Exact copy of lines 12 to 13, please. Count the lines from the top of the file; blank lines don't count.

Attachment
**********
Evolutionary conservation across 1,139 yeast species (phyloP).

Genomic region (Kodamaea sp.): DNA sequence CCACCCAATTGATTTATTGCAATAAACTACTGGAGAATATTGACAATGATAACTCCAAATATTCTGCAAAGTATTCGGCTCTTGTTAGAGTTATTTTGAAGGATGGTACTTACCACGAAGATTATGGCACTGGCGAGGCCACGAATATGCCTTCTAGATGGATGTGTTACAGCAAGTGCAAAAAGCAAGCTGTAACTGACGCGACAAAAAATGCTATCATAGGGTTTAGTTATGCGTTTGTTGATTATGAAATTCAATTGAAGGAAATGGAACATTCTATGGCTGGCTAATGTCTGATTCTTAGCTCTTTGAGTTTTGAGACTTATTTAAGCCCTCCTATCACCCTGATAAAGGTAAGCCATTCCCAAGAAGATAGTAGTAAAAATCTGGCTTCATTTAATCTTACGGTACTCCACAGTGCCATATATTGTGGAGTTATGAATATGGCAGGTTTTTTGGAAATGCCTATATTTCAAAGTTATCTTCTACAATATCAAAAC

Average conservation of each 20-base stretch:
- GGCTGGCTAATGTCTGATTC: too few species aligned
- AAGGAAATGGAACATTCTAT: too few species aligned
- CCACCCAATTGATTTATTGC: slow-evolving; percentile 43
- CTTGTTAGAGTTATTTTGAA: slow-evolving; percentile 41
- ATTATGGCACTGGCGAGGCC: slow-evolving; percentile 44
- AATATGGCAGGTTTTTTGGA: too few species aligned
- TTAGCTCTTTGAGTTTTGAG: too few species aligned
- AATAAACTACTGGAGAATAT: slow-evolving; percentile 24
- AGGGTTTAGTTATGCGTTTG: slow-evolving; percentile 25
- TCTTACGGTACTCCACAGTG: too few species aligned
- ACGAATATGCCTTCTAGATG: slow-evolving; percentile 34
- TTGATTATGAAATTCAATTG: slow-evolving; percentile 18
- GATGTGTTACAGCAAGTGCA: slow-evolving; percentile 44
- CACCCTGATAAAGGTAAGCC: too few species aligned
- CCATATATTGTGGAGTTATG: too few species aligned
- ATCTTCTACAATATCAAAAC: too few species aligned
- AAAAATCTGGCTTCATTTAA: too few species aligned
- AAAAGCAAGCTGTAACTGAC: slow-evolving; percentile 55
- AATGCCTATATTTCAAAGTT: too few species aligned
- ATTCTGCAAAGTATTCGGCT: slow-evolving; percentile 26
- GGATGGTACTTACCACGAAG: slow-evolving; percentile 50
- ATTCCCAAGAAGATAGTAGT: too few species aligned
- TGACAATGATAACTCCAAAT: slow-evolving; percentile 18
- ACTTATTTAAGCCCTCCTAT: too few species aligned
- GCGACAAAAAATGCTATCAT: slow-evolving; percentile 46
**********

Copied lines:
- AGGGTTTAGTTATGCGTTTG: slow-evolving; percentile 25
- TCTTACGGTACTCCACAGTG: too few species aligned